Some of Neds decisions and actions are very similar, he also often realized quite well that he was in mortal danger, but at the same time he believed that he had to his duty. They are not acting from a place of naivety, it is more a different, bigger sense of responsibility.

      Mustafa. S.: Did you just argue that Jon Snow taking the Night’s Watch out of Castle Black and into an open field is Tactics 101… Well that’s interesting tactics mate *sarcastic thumbs up*. Rather than being behind walls, Jon and his 100 men are apparently safer attacking Ramsay and the Bolton army head on in an open field…

      Jon has much more then a 100 men. In the show it seems very likely that the Wildlings will fight under Jon, and in the books I think the Nights Watch still had around 300 men, although many of them where not warriors. But the Wildings basically declares themselves for Jon and they are a few thousand. It might also be interesting to keep in mind that the Wildlings would be really well suited to the current winter conditions.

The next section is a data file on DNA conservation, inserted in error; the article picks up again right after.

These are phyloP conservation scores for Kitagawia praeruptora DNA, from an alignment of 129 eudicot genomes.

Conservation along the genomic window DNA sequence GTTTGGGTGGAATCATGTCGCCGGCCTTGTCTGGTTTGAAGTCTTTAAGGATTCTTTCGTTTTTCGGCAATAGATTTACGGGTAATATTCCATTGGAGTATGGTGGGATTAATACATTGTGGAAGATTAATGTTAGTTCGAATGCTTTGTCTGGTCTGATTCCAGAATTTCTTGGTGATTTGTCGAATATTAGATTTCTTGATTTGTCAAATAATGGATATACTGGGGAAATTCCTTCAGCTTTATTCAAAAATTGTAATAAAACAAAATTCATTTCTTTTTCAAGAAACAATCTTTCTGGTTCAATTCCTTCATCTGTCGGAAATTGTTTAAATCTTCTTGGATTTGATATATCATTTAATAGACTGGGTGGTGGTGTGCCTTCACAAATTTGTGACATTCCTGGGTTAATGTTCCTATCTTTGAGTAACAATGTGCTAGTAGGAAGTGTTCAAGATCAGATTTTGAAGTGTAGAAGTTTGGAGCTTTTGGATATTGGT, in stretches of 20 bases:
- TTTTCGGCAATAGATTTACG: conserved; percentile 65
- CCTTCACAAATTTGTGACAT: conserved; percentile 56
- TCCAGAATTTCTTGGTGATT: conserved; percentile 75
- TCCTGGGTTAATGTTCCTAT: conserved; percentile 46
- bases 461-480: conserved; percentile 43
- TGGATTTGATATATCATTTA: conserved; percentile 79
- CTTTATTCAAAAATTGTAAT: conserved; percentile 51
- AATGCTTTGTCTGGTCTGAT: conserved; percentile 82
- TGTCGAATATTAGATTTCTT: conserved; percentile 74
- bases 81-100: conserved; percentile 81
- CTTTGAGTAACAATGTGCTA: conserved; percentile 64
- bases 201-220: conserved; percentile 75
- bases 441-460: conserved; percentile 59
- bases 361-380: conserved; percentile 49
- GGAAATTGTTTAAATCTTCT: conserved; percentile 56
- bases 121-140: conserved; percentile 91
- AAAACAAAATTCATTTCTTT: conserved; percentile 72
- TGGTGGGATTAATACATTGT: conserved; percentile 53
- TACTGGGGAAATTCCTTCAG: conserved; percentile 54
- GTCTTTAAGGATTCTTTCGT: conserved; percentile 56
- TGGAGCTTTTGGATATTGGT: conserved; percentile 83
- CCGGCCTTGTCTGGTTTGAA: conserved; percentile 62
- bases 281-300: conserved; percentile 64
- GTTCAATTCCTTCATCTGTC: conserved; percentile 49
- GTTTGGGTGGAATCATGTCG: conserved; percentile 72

I do not think Jon’s decision to ride out against Ramsay is wrong. Basically at that stage the dye was already cast. Jon knew exactly what the Boltons was cable of and that they could not be trusted. Ramsay promised the Ironborn at Moat Caillin that if they surrendered peacefully he would let them go back to the Iron Islands, instead he flayed them all. You simply cant trust the Boltons.

      There was no guarantee that Ramsay would have kept his promise if Jon give in to his demands. But the biggest problem is that even if Jon really wanted to give in to Ramsay’s demands he would not have been able to comply with his demands.
      Jon did not have fArya or Theon, and that was Ramsay’s main demand. What would Ramsay have done with the Nights Watch if they did not give him fArya and Theon?

      For Jon the dye was cast, the situation was set. He could either wait for Ramsay to attack Castle Black, which is undefenable from the South or he could ride out with the Wildlings and attack Ramsay in a position of his choosing.